On necropsy, the granulomatous foci having varying degree of colour can be noted in chronically ill patients (Jenkins 1991; Vanderheyden, 1993). Acute aspergillosis causes numerous miliary granulomatous foci (McMillan and Petrak, 1989; Jenkins, 1991). Definitive diagnosis requires demonstration of the organisms by cytology or histopathology and subsequent identification by culture (Dahlhausen et al., 2004). Isolation of the fungus alone does not confirm the infection status because Aspergillus organisms are ubiquitous contaminants (Jensen et al., 1997; Flammer and Orosz, 2008). However, plentiful culturing from any organ should be considered for diagnosis, but a negative culture also can not rule out Aspergillus infection (Redig, 2005; Jensen et al., 1997). Brain and heart along with organs of respiratory system like larynx, trachea and lungs are important for histopathological examination. Microscopic lesions can be suggestive but not helpful in species identification because in vivo hyphae of hyaline filamentous fungi are very similar and their in situ manifestations are not pathognomonic (Kaufman et al., 1997; Tekaia and Latge, 2005; Cray et al., 2009a). Thus, immunohistochemistry usually can provide confirmatory diagnosis, although few reports are only documented using monoclonal or polyclonal antibodies for diagnosing aspergillosis in birds (Carrasco et al., 1993; Jensen et al., 1997; Beytut et al., 2004, Beytut, 2007).

Polymerase Chain Reaction (PCR) including real-time PCR assay is a valuable diagnostic tool. PCR based cloning and sequencing of Internal Transcribed Spacer (ITS) have been attempted successfully. Sophisticated techniques like Nucleic Acid Sequence Based Amplification (NASBA) and Molecular Beacon (MB) technology have increased the rapidity of diagnosis of this important pathogen (Calderone and Fonzi, 2001; Dhama and Mahendran, 2008; Saleemi et al., 2012; Dhama et al., 2011a, 2012; Zhao and Perlin, 2013).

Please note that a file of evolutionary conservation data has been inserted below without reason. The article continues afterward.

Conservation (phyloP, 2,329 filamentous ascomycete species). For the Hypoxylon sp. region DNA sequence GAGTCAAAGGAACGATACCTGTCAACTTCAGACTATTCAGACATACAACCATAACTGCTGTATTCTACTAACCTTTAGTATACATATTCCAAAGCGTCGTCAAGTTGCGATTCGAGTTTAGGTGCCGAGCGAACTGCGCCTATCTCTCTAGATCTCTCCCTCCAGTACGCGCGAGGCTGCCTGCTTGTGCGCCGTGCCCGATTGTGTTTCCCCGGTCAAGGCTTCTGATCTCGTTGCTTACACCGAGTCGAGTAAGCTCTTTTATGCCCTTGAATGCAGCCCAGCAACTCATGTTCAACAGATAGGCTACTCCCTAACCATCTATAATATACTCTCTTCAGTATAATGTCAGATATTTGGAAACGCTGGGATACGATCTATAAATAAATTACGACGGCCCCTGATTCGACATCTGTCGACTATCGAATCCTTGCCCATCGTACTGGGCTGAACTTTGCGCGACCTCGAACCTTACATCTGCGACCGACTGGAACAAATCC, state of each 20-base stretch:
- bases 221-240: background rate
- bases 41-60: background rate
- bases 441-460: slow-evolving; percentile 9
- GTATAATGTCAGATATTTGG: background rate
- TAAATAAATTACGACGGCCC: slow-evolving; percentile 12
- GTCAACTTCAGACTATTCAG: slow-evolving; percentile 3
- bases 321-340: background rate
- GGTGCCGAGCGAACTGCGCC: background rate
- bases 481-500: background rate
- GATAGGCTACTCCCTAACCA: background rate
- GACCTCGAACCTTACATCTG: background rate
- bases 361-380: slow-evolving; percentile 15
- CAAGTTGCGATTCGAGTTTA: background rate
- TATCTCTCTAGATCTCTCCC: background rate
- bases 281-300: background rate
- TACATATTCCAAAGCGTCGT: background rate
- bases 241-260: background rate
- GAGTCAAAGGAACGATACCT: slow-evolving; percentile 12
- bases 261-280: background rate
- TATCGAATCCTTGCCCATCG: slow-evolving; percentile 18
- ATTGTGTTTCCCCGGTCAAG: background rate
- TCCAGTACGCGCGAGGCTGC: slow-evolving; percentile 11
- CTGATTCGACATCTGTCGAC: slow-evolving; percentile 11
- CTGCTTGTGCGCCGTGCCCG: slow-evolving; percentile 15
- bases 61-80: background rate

Prevention and control: For prevention of aspergillosis, stress factors and exposure to spores need to be minimized along with adopting strict hygiene and sanitation measures in brooder and hatchery (Wright et al., 1960; Chute and Richard, 1991, Beernaert et al., 2010). Dirty, broken and potentially contaminated eggs must be eliminated before setting in the incubator. An effective fungicide should be applied inside the setter soon after transfer of hatching eggs is completed (Wind and Yacowitz, 1960). Feed with low moisture content should be given and the litter should be kept dry. Screened and elevated platforms help to prevent turkeys from picking up molds from feed containers and waterer fountains. Proper drainage is necessary to prevent water logging (Chute and Richard, 1991). Maintain good ventilation, hygienic and stress-free environmental conditions inside the poultry farm. A good litter management practice needs to be followed and in between two flocks, treatment of new litter with antifungal agent is mandatory to prevent the disease (Richard et al., 1984; Shivachandra et al., 2004). Feeders should be kept dry and clean to limit the fungal development (Powell et al., 1994; Akan et al., 2002; Kunkle, 2003a). Affected and ill birds should be removed and culled/destroyed. Both conventional and supportive treatment are required. In mild form of disease, treatment is fruitful but when lesions are moderate to severe involving lungs and air sacs, therapy is often not successful even after combination of drugs are used. Various drugs like amphotericin-B, 5-fluorocytosine, ketoconazole can be used to control the disease (Dhama et al., 2012). Treating litter with Nystatin and Copper sulphate can reduce mold content (Dyar et al., 1984). Copper sulphate at 60 g quintal-1 of feed for 6 days is effective for treatment of aspergillosis. In outbreaks, drinking water with 1:2000 aqueous solution of copper sulphate needs to be provided. Tetracycline at 200 mg L-1 of drinking water should be given for 5 days to treat aspergillus infections in chicks. Other drugs like eniconazole and fungicidin have also been tried on experimental basis (Babras and Radhakrishnan, 1967; Arne et al., 2011).